Science | October 10, 2017 11:29 am

At Least 11 Dead in California Wine Country as Wildfires Continue to Burn

One of the most-damaging blazes in modern Californian history, the fires have burned at least 1,500 structures.

wildfires
An inmate firefighter monitors flames as a house burns in the Napa wine region in California on October 9, 2017, as multiple wind-driven fires continue to whip through the region. / AFP PHOTO / JOSH EDELSON (Photo credit should read JOSH EDELSON/AFP/Getty Images)
AFP/Getty Images

Fires in California’s wine country have killed at least 11 people, injured dozens of others, and destroyed more than 1,500 homes and businesses, including prominent wineries.

According to San Francisco Chroniclethe fires in Napa, Sonoma and Mendocino counties are supercharged by powerful winds. They started in the middle of the night and raced through neighborhoods, jumping freeways. The wind gusts were up to 70 mph and pushed walls of flames nearly 100 feet high.

Most people who fled barely had time to grab car keys or their pets. And unfortunately, some did not make it out at all. Sonoma County sheriff’s officials said seven people died in their county, while two people died in Napa, and at least one person was killed in Mendocino County and another in Yuba County, reports the San Francisco Chronicle. More than 100 people were treated at hospitals for burns and smoke inhalations, among other injuries, in Napa and Sonoma. The California Highway Patrol said it used helicopters to rescue 42 people, including vineyard works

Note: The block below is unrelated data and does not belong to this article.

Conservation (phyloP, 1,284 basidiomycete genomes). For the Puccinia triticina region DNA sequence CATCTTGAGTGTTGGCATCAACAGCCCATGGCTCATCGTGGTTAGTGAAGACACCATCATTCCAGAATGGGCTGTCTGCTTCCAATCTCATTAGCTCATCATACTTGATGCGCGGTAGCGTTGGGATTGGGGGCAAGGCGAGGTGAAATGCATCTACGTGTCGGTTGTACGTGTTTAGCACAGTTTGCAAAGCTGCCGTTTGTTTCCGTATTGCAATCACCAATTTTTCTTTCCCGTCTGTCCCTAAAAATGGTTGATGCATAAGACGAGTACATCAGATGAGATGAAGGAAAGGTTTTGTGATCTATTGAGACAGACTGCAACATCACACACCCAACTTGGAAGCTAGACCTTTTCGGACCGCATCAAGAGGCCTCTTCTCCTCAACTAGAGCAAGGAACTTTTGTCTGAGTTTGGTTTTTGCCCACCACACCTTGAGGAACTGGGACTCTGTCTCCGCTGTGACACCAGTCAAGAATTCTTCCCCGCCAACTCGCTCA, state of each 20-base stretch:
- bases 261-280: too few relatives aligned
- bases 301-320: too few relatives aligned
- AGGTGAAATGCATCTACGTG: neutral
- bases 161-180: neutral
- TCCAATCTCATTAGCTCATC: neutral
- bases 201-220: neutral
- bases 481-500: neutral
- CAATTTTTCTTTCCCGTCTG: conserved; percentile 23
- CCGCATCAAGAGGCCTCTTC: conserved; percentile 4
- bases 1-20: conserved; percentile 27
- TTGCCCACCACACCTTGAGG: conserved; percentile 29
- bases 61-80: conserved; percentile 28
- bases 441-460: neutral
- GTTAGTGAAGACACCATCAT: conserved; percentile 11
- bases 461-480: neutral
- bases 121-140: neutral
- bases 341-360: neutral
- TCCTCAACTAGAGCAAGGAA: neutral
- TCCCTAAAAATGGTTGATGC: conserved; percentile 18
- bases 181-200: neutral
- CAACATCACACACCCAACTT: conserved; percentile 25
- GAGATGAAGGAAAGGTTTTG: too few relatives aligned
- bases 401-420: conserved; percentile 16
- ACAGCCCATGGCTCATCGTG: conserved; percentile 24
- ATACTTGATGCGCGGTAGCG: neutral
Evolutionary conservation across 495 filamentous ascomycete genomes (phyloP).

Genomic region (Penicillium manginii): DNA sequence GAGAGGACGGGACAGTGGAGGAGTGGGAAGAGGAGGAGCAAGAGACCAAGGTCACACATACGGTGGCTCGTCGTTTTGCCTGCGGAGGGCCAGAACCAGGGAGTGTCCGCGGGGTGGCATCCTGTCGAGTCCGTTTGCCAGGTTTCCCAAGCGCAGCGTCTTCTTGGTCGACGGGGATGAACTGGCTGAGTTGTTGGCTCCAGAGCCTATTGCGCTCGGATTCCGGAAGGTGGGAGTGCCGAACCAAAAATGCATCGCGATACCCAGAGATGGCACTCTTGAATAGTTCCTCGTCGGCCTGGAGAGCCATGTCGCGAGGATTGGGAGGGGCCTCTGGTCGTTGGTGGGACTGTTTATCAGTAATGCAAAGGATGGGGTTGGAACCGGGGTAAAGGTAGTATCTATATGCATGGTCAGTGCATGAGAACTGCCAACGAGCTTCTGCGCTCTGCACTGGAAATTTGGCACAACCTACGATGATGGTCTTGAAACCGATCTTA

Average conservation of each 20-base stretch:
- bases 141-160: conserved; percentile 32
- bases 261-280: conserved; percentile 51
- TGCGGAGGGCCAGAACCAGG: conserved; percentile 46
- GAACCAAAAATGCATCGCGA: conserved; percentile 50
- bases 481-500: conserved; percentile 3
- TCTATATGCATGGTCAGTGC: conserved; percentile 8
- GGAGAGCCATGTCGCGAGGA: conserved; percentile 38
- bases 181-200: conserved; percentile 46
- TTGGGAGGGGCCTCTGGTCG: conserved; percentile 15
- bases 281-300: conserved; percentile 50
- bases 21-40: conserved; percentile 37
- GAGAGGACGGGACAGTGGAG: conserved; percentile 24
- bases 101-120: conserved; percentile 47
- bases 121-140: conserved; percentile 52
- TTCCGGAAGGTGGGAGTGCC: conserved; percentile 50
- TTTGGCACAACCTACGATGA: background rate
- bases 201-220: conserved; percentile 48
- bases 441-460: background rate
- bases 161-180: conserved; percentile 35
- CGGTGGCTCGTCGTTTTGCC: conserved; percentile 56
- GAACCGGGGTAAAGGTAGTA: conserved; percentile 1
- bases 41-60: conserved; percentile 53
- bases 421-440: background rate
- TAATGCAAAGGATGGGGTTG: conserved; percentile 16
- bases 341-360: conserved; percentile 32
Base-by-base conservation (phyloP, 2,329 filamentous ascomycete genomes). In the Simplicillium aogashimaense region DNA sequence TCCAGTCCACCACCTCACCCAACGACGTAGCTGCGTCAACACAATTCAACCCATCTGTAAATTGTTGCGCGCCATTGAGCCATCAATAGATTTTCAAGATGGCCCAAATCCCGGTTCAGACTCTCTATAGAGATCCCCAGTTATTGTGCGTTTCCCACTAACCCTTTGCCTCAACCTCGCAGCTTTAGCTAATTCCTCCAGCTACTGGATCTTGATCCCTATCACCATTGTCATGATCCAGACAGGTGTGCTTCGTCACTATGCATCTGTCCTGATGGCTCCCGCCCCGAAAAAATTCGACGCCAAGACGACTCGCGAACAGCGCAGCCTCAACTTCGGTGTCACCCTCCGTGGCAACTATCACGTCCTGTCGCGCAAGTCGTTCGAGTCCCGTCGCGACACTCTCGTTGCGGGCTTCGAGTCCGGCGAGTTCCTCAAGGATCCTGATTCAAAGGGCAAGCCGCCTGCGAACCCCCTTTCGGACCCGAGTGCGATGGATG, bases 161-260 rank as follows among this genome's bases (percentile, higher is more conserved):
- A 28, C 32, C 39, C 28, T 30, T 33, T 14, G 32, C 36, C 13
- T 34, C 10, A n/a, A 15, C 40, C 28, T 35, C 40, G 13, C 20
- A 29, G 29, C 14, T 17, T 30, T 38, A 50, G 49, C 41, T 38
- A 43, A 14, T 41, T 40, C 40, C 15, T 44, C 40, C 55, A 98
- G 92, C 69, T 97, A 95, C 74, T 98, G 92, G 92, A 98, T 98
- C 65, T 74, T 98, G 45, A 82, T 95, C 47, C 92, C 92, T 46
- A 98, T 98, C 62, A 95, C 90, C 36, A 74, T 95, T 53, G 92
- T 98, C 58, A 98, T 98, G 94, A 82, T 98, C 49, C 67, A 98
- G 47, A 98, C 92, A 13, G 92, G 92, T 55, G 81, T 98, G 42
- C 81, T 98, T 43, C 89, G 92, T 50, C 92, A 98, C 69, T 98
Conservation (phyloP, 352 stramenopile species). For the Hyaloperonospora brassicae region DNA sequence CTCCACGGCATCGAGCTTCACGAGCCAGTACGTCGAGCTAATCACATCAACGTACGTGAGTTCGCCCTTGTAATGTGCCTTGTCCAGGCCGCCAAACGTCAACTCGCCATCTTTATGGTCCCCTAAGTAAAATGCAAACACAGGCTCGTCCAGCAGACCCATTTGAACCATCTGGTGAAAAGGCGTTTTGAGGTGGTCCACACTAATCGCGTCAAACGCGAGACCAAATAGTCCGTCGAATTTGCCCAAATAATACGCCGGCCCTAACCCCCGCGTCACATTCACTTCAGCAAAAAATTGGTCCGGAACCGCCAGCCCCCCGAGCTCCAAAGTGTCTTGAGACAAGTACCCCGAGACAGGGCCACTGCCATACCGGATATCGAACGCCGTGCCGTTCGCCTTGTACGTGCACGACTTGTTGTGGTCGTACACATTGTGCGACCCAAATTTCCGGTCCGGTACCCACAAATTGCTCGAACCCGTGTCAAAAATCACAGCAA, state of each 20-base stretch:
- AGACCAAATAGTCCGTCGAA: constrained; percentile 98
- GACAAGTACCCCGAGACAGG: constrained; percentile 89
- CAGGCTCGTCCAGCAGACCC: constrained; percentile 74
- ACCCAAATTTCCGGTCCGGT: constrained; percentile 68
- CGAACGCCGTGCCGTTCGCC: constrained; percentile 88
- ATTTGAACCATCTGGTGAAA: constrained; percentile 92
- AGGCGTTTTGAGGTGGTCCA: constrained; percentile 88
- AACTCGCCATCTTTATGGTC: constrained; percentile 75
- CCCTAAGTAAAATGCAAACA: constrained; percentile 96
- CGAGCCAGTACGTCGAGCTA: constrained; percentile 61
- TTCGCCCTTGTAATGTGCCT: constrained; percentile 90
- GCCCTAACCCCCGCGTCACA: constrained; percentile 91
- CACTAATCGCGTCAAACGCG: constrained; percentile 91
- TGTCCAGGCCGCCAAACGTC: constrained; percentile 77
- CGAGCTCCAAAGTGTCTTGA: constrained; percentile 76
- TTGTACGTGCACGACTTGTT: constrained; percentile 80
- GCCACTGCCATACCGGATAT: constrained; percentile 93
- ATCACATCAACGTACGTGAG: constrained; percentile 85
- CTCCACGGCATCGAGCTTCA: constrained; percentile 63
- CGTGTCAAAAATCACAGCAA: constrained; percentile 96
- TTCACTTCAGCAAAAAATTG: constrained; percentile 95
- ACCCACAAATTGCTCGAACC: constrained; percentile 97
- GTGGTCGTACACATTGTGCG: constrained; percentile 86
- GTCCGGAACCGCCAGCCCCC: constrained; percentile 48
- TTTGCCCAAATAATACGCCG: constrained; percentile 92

This is one of the most damaging series of blazes in modern California history. Sonoma County officials have received more than 100 reports of missing people as of Monday evening, reports the San Francisco Chronicle. Californian Gov. Jerry Brown declared a state of emergency for Napa, Sonoma and Yuba counties. The flames have covered 103,000 acres and covered most of the Bay Area in smoke.

Officials are still looking for the cause of the fires. Residents describe fleeing their houses in the middle of the night, according to the San Francisco Chronicle. The fires hit during a record-setting year of heat and persistent drought.